The Treasury of David

Lesson 8 - The giant of fear

The Giant of Fear

(Psalm 56) David found himself in an exceedingly dangerous situation. Because of the anointing of God upon his life King Saul had become jealous of him. King Saul twice attempted to kill him and placed a death warrant on his life. David had done nothing wrong to provoke this jealousy.

David wasn’t a coward, but now he is running for his life. David first ran to the prophet Samuel trying to find direction but King Saul learned he was there and sent men to arrest him. (I Samuel 19:18) David left Samuel and fled to Jonathan, who was King Saul’s son asking for his help. (I Samuel 20:1) Jonathan couldn’t help him so he fled to Ahimelech, the High Priest trying to find an answer. (I Samuel 21:1)

This is what we call “flying blind.” He had no sense of direction of what he should do. In his attempt to escape his trouble he decided to go to the Philistine city of Gath. When the Philistines learned who had arrived in Gath carrying the sword of their dead hero, Goliath, David realized what a serious mistake he had made. Has fear ever caused you to do something foolish?

Sooner or later all of us will face the giant of fear. The danger David faced from King Saul was real, but the danger he faced from the Philistines in Gath was just as real.

Fear is a natural response to danger. It can actually help us during times of danger by putting us on high alert, but here is what the Bible calls a spirit of fear. “God has not given us a spirit of fear, but of power and of love and of a sound mind.” (II Timothy 1:7) A spirit of fear is not good. A spirit of fear paralyzes our faith. In this song, David teaches us how he overcame the giant of fear.

1. I will trust

David recognized he had lost his trust in God. He had started believing the devil’s lie that God had forsaken him. “Whenever I am afraid, I will trust in You.” (Psalm 56:3) He realized he could fear or he could trust God, but he couldn’t do both at the same time. He chose to make a commitment to trust God.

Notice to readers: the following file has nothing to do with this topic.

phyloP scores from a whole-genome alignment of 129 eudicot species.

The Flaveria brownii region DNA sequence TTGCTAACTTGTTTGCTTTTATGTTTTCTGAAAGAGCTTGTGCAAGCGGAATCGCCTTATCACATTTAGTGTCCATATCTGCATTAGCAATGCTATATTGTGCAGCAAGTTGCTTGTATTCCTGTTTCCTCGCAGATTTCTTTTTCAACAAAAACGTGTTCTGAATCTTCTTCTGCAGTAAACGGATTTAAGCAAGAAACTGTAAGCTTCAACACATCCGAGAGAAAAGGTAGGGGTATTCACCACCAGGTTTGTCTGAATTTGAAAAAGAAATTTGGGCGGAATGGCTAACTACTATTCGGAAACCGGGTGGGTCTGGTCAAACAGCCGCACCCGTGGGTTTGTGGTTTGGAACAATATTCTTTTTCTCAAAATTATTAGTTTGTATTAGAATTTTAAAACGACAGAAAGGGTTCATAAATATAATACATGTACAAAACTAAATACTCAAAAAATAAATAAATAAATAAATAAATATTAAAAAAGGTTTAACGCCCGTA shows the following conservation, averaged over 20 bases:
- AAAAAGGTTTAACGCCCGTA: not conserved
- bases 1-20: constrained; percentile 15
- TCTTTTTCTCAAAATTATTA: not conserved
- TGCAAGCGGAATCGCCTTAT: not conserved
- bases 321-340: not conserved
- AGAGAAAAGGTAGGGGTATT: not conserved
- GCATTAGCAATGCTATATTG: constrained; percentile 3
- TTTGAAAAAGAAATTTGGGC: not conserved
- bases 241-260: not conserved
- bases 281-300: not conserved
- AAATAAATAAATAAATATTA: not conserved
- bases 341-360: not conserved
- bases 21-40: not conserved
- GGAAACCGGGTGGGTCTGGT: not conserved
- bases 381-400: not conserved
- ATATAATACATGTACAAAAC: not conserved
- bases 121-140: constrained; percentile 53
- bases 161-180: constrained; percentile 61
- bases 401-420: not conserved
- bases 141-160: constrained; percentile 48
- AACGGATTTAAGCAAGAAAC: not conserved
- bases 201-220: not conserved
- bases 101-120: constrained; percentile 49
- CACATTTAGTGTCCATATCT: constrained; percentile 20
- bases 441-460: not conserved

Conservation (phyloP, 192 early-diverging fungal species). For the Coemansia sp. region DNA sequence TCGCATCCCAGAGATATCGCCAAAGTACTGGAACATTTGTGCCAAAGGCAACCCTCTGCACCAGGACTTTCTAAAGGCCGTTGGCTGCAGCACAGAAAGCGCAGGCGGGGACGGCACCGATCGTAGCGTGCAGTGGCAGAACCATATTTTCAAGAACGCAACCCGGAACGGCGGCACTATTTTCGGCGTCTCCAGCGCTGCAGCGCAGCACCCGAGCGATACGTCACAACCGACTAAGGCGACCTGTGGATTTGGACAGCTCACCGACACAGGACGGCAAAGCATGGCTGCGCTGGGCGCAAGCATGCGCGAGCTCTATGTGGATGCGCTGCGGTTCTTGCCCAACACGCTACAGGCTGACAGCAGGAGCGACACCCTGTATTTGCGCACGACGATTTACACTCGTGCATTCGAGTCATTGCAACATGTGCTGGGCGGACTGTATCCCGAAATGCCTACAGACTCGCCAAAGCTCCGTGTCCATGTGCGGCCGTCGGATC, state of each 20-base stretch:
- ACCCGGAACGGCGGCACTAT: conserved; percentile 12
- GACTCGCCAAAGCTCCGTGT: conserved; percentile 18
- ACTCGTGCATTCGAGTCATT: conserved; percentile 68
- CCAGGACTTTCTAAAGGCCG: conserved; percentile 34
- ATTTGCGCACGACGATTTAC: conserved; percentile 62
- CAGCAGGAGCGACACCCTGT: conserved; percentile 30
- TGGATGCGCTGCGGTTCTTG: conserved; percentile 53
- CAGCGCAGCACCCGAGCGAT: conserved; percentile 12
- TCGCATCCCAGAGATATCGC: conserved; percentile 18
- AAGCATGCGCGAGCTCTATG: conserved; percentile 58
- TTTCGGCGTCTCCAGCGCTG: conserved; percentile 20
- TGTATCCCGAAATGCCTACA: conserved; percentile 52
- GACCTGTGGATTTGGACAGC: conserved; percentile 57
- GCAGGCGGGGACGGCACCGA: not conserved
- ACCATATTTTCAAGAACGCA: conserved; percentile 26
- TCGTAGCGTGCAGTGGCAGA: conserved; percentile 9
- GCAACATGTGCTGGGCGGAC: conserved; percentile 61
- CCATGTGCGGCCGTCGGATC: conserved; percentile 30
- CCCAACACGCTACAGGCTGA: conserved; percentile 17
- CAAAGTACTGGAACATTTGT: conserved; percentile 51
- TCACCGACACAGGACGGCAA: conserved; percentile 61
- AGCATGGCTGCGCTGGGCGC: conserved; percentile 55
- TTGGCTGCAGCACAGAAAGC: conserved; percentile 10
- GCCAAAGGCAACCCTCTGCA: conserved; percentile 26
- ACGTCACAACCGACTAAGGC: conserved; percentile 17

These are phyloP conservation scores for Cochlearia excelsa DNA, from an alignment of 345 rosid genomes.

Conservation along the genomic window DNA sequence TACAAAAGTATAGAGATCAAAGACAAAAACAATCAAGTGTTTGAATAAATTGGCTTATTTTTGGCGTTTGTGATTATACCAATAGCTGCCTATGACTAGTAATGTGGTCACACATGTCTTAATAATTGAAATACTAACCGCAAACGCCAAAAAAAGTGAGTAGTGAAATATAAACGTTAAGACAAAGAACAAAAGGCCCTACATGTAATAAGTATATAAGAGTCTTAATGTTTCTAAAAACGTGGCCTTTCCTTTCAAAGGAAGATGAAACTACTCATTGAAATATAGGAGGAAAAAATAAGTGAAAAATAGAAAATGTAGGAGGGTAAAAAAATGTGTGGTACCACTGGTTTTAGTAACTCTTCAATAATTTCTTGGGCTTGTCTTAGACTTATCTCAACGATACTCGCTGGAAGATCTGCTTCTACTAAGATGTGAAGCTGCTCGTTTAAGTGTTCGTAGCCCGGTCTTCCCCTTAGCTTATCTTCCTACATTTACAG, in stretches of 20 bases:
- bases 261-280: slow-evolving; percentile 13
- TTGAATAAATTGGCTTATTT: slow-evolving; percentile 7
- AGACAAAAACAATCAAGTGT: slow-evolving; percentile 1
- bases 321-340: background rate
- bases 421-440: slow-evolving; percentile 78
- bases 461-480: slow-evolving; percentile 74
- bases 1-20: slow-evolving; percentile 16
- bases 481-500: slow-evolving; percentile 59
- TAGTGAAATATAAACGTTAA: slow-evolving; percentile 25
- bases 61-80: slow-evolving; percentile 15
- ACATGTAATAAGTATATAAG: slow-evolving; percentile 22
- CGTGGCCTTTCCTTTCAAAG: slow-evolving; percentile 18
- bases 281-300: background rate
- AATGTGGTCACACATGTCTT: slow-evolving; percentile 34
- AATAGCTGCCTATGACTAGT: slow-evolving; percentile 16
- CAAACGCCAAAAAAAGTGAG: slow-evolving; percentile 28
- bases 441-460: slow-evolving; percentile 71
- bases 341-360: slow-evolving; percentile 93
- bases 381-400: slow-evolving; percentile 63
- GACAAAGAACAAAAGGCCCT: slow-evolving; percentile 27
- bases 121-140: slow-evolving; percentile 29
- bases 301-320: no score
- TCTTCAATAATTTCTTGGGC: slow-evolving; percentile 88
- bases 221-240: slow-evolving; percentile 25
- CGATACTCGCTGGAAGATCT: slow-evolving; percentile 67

Trust is another form of faith. Trust is placing our confidence in the character of God. Trust is believing God will do what is best for us. Please note, David did not put his trust in people, not even in himself. He placed his trust in God. He chose to look up rather than looking at his circumstances.

2. I will praise

David made a commitment to worship. “In God (I will praise His word).” (Psalm 56:4) He refused to allow anything to stop him from praising God. His decision to praise God helped to calm his fears.

He says he will praise God’s word. This is the opposite of what his enemies are doing to his words. “All day they twist my words.” (Psalm 56:5) “Their thoughts are against me for evil.” The devil does the opposite with words that God does. “In the beginning was the word.” (John 1:1) “Your word is truth.” (John 17:17) God’s word is the truth but what the devil says is lies.

David understood that only the word of God is sure. We can build our lives on the word of God but the lies of the devil will destroy us.

3. I will not be afraid

David began this psalm trembling in fear. He was facing a bigger giant the Goliath. But he concluded his song by confidently worshipping God. (Psalm 56:10) Fear is a choice. We don’t have to be afraid. David realized God had not forsaken him.

  • God was numbering his steps. (Psalm 56:8)
  • God was counting his tears.
  • God was keeping good records.

One of David’s greatest revelations was “God is for me.” (Psalm 56:9) What a tremendous truth. The devil wants us to believe God is our enemy. That is not true. “God is able to keep us from falling.” (Psalm 56:13)

God led David away from the city of Gath and he found a refuge from King Saul in the cave of Adullam. God not only gave him refuge but soon a band of 400 men joined him. This band of men became his “mighty men” who stayed faithful to David for the rest of his life. They became the heroes of Israel and helped David and Solomon built the Temple in Jerusalem. Psalm 34 is David’s response to Psalm 56.

God Wants to Give Us Victory Over the Giant of Fear.

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About the Author: Dr. Dale Yerton

Dr. Yerton serves as an overseer of a network of churches across the world. What began as a network of six church groups representing 500 churches in Mexico has grown into an international ministry. 

He and Evelyn, his wife over fifty years, live in Hopkinsville, Kentucky. They have two daughters: Lora–married to the Rev. Vince Farrell, pastors of Journey Church in Hopkinsville, Kentucky–and Kari—also of Hopkinsville–and are the proud grandparents of Emma and Bennett Farrell.

Dale Yerton